People of all ages in Berks County are leading active lifestyles. And every year, thousands of them are injuring their bones, joints, muscles, ligaments and tendons. As a physician specializing in sports medicine, Dr. Stephen Soffer can evaluate your injury, provide you with state-of-the-art treatment, and get you back in the game quickly.
Dr. Stephen R. Soffer is a board certified orthopedic surgeon who is fellowship trained by the renowned sports surgeon, Dr. James Andrews. He is a leading expert in arthroscopic surgery and specializes in the treatment of many sports-related injuries. He has been included in U.S. News & World Report’s Top Doctor listing for the last five years as a result of his orthopedic expertise.
Players, coaches and team owners from National Leagues (NFL, NBA, NHL, MLB, MLS) as well as athletes in semi-pro, college and high school leagues, and seniors living active lifestyles have come to rely on the experience of Dr. Soffer as a trusted advisor and provider when considering surgical procedures and care options.
Common Sports Injuries
Many children and adults play sports in some way or another, whether it’s for fun in the backyard or on a competitive team. The health benefits are great, but injuries can range from minor to serious, and may require surgical repair. Common sports-related injuries include:
1) Sprains and strains. A sprain can occur in almost any type of physical activity, but are common among soccer, hockey, basketball, and volleyball players. Sprains happen when a ligament (band of connective tissue that attaches bones to other bones) overstretches or tears. A strain, also called a pulled muscle, occurs when muscle or tendon fibers overstretch or tear. Sprains and strains can range from minor to severe.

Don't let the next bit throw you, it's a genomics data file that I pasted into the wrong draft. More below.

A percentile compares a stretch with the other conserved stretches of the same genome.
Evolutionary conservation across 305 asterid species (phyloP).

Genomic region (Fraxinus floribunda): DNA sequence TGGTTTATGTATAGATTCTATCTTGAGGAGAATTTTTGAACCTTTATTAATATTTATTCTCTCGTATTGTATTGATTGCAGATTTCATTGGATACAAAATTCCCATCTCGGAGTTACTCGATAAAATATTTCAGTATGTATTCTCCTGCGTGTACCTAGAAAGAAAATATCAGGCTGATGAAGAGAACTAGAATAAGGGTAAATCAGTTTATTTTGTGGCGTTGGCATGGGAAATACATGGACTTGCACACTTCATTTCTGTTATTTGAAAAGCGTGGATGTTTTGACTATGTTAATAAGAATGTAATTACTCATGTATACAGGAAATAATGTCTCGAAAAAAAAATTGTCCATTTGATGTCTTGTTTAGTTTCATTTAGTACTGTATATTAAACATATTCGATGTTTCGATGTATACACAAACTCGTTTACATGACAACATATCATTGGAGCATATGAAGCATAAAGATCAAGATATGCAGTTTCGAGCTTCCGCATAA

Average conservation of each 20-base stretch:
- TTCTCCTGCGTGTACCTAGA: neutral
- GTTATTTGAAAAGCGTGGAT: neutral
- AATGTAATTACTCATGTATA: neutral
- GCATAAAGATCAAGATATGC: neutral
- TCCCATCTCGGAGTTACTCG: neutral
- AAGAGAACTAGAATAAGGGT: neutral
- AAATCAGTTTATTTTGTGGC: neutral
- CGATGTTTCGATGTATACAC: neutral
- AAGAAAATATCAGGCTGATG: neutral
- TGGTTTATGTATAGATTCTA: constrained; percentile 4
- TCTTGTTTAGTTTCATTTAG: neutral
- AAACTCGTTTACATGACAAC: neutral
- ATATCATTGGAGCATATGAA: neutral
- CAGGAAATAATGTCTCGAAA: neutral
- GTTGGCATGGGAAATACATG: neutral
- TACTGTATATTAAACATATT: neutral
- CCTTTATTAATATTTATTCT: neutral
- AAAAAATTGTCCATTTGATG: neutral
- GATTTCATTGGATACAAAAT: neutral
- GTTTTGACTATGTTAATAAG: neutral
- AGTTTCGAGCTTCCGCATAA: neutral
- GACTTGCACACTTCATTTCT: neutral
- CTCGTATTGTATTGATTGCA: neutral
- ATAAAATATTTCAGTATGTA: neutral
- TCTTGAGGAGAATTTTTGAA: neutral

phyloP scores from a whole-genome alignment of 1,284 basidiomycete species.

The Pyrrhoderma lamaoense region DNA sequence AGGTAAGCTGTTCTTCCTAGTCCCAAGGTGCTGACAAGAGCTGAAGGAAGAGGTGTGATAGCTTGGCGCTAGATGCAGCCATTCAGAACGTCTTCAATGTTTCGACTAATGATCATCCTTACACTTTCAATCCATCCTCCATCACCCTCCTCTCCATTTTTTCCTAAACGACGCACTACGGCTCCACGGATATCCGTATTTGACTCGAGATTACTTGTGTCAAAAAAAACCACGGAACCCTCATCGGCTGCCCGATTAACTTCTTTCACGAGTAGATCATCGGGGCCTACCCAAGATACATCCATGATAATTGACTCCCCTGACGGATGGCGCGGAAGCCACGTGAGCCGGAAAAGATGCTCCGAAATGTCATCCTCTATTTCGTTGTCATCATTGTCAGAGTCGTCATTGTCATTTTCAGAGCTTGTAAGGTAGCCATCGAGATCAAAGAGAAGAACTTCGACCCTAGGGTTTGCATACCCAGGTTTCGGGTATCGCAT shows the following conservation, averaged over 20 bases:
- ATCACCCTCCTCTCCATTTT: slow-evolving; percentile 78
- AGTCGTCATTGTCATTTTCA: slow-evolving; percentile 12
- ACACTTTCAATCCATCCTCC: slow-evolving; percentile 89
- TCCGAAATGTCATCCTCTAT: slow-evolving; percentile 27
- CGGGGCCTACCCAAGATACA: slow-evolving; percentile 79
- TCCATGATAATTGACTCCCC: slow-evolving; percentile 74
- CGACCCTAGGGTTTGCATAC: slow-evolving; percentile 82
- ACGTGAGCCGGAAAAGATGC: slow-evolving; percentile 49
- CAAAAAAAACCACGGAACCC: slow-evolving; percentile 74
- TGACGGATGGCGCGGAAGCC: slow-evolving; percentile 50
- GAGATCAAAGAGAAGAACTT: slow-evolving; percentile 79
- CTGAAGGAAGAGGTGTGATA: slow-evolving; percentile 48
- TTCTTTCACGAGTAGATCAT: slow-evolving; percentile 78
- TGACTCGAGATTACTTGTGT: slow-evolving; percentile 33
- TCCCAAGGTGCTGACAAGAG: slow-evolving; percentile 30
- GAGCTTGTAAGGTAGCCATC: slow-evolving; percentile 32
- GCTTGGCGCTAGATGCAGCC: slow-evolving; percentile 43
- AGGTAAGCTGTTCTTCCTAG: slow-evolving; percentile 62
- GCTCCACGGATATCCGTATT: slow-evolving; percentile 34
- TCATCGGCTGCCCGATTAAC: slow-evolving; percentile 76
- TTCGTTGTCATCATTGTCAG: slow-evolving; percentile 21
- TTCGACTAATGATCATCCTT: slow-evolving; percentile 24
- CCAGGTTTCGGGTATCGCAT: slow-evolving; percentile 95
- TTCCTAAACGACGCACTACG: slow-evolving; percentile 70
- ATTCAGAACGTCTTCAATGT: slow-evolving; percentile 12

2) Knee injuries. Millions of people visit orthopedic surgeons each year for injuries to their knees. In fact, knee injuries represent about 55% of all sports injuries and about 25% of all problems treated by orthopedic surgeons. Some injuries are mild; some are severe, involving damage to cartilage and ligaments. The four knee ligaments that are most prone to injury are the anterior cruciate ligament (ACL), the lateral collateral ligament (LCL), the medial collateral ligament (MCL), and the posterior cruciate ligament (PCL).
3) Shin splints. Common with runners and dancers, shin splints (or medial tibial stress syndrome), refer to pain on the inner side of the shinbone caused by inflammation of the muscles that surround it. Failure to stretch or warm up before training, running on hard surfaces, wearing worn-out shoes with insufficient support, and intensifying a workout or training too quickly, contribute to shin splints.
4) Fractures. Otherwise known as broken bones, fractures are a fairly common sports injury. They are usually caused by a single injury to the bone. However, stress fractures can occur as a result of repeated stress on a bone, such as in running and jumping sports. Most fractures are emergencies, and may require surgery to completely repair.
5) Dislocations. Dislocations occur when force pushes the bones of a joint out of alignment. They are common in contact sports like football, and are most frequently seen in fingers, shoulders and knees. These injuries usually require medical treatment. Although the bone may be able to be put back in place, there is often severe damage to connective tissues.
When to Get Medical Attention
Some injuries should not be treated on your own, but should be evaluated by a doctor, particularly if you experience any of these signs:
— You can’t put weight on the limb without it feeling unstable
— Excessive swelling
— The joint or bone moves abnormally
— Any injury marked by bleeding, immediate swelling or bruising
— Any injury that doesn’t improve or heal after a few weeks of home care and rest
Even if you’re not a professional athlete, you’ll want the same world-class care the pros get for their injuries from a sports medicine physician. To reach us in Berks County, call 610-375-4949 to find out how Dr. Soffer can help.